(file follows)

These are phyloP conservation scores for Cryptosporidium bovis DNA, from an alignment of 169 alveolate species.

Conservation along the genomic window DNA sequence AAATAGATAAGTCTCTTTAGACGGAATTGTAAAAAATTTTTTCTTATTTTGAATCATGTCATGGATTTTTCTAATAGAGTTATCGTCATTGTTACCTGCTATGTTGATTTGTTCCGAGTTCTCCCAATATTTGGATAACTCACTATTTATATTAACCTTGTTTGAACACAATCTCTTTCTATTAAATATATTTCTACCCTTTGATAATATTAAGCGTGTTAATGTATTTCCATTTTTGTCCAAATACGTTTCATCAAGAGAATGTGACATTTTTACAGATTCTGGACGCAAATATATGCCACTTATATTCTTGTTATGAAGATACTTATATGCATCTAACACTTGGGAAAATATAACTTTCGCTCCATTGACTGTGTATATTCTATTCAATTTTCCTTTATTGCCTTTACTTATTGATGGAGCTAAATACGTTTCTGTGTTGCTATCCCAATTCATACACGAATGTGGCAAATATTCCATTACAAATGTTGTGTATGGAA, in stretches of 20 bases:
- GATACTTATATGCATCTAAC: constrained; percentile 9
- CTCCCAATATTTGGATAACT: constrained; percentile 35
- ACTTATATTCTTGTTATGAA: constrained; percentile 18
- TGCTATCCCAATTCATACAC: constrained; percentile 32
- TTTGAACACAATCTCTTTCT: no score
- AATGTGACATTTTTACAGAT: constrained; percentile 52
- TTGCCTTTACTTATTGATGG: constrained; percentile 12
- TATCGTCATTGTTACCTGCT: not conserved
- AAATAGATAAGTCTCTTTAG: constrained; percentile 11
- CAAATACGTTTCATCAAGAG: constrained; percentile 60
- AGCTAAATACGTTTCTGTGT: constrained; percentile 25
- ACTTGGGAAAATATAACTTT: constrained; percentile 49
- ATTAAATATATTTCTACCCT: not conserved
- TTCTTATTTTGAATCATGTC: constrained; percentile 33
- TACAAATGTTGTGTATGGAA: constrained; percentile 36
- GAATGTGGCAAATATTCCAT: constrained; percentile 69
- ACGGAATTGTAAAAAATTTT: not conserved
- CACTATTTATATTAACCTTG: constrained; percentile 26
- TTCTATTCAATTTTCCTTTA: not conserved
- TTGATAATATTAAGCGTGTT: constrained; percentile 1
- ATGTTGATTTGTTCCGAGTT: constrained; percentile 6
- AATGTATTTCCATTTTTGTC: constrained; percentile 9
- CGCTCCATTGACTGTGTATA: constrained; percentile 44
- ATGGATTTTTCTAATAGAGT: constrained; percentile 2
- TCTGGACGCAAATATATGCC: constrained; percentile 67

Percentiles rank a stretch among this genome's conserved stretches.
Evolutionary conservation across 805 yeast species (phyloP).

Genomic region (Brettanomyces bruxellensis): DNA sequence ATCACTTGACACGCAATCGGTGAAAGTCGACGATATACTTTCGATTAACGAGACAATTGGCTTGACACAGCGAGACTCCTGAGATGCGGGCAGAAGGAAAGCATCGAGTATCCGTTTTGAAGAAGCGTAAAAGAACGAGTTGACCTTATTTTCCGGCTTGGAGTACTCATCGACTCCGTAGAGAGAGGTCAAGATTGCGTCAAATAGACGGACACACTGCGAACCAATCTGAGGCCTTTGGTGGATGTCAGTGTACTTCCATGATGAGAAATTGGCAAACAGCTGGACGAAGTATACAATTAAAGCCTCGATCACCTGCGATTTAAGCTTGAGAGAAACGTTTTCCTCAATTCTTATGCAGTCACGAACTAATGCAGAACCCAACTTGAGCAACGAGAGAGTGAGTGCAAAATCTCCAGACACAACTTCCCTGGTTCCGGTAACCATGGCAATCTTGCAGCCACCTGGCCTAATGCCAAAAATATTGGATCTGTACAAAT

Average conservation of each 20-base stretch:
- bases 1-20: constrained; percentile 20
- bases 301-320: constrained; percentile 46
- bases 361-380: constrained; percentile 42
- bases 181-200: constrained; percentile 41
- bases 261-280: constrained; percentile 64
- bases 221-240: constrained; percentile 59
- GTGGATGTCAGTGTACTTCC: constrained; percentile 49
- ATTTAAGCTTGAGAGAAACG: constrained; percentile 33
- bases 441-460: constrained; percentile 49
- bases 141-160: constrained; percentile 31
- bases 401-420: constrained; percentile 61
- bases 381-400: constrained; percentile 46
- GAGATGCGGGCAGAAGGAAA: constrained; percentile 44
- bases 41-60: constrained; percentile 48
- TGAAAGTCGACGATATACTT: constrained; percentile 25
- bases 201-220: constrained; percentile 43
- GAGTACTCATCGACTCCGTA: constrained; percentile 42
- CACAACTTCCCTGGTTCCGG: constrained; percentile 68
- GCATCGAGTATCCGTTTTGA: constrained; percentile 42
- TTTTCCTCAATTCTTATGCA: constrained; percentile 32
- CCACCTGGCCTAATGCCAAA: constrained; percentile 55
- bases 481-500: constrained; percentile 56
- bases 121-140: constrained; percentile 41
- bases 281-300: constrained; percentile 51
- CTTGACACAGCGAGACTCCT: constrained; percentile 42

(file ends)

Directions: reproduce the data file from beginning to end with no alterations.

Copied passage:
These are phyloP conservation scores for Cryptosporidium bovis DNA, from an alignment of 169 alveolate species.

Conservation along the genomic window DNA sequence AAATAGATAAGTCTCTTTAGACGGAATTGTAAAAAATTTTTTCTTATTTTGAATCATGTCATGGATTTTTCTAATAGAGTTATCGTCATTGTTACCTGCTATGTTGATTTGTTCCGAGTTCTCCCAATATTTGGATAACTCACTATTTATATTAACCTTGTTTGAACACAATCTCTTTCTATTAAATATATTTCTACCCTTTGATAATATTAAGCGTGTTAATGTATTTCCATTTTTGTCCAAATACGTTTCATCAAGAGAATGTGACATTTTTACAGATTCTGGACGCAAATATATGCCACTTATATTCTTGTTATGAAGATACTTATATGCATCTAACACTTGGGAAAATATAACTTTCGCTCCATTGACTGTGTATATTCTATTCAATTTTCCTTTATTGCCTTTACTTATTGATGGAGCTAAATACGTTTCTGTGTTGCTATCCCAATTCATACACGAATGTGGCAAATATTCCATTACAAATGTTGTGTATGGAA, in stretches of 20 bases:
- GATACTTATATGCATCTAAC: constrained; percentile 9
- CTCCCAATATTTGGATAACT: constrained; percentile 35
- ACTTATATTCTTGTTATGAA: constrained; percentile 18
- TGCTATCCCAATTCATACAC: constrained; percentile 32
- TTTGAACACAATCTCTTTCT: no score
- AATGTGACATTTTTACAGAT: constrained; percentile 52
- TTGCCTTTACTTATTGATGG: constrained; percentile 12
- TATCGTCATTGTTACCTGCT: not conserved
- AAATAGATAAGTCTCTTTAG: constrained; percentile 11
- CAAATACGTTTCATCAAGAG: constrained; percentile 60
- AGCTAAATACGTTTCTGTGT: constrained; percentile 25
- ACTTGGGAAAATATAACTTT: constrained; percentile 49
- ATTAAATATATTTCTACCCT: not conserved
- TTCTTATTTTGAATCATGTC: constrained; percentile 33
- TACAAATGTTGTGTATGGAA: constrained; percentile 36
- GAATGTGGCAAATATTCCAT: constrained; percentile 69
- ACGGAATTGTAAAAAATTTT: not conserved
- CACTATTTATATTAACCTTG: constrained; percentile 26
- TTCTATTCAATTTTCCTTTA: not conserved
- TTGATAATATTAAGCGTGTT: constrained; percentile 1
- ATGTTGATTTGTTCCGAGTT: constrained; percentile 6
- AATGTATTTCCATTTTTGTC: constrained; percentile 9
- CGCTCCATTGACTGTGTATA: constrained; percentile 44
- ATGGATTTTTCTAATAGAGT: constrained; percentile 2
- TCTGGACGCAAATATATGCC: constrained; percentile 67

Percentiles rank a stretch among this genome's conserved stretches.
Evolutionary conservation across 805 yeast species (phyloP).

Genomic region (Brettanomyces bruxellensis): DNA sequence ATCACTTGACACGCAATCGGTGAAAGTCGACGATATACTTTCGATTAACGAGACAATTGGCTTGACACAGCGAGACTCCTGAGATGCGGGCAGAAGGAAAGCATCGAGTATCCGTTTTGAAGAAGCGTAAAAGAACGAGTTGACCTTATTTTCCGGCTTGGAGTACTCATCGACTCCGTAGAGAGAGGTCAAGATTGCGTCAAATAGACGGACACACTGCGAACCAATCTGAGGCCTTTGGTGGATGTCAGTGTACTTCCATGATGAGAAATTGGCAAACAGCTGGACGAAGTATACAATTAAAGCCTCGATCACCTGCGATTTAAGCTTGAGAGAAACGTTTTCCTCAATTCTTATGCAGTCACGAACTAATGCAGAACCCAACTTGAGCAACGAGAGAGTGAGTGCAAAATCTCCAGACACAACTTCCCTGGTTCCGGTAACCATGGCAATCTTGCAGCCACCTGGCCTAATGCCAAAAATATTGGATCTGTACAAAT

Average conservation of each 20-base stretch:
- bases 1-20: constrained; percentile 20
- bases 301-320: constrained; percentile 46
- bases 361-380: constrained; percentile 42
- bases 181-200: constrained; percentile 41
- bases 261-280: constrained; percentile 64
- bases 221-240: constrained; percentile 59
- GTGGATGTCAGTGTACTTCC: constrained; percentile 49
- ATTTAAGCTTGAGAGAAACG: constrained; percentile 33
- bases 441-460: constrained; percentile 49
- bases 141-160: constrained; percentile 31
- bases 401-420: constrained; percentile 61
- bases 381-400: constrained; percentile 46
- GAGATGCGGGCAGAAGGAAA: constrained; percentile 44
- bases 41-60: constrained; percentile 48
- TGAAAGTCGACGATATACTT: constrained; percentile 25
- bases 201-220: constrained; percentile 43
- GAGTACTCATCGACTCCGTA: constrained; percentile 42
- CACAACTTCCCTGGTTCCGG: constrained; percentile 68
- GCATCGAGTATCCGTTTTGA: constrained; percentile 42
- TTTTCCTCAATTCTTATGCA: constrained; percentile 32
- CCACCTGGCCTAATGCCAAA: constrained; percentile 55
- bases 481-500: constrained; percentile 56
- bases 121-140: constrained; percentile 41
- bases 281-300: constrained; percentile 51
- CTTGACACAGCGAGACTCCT: constrained; percentile 42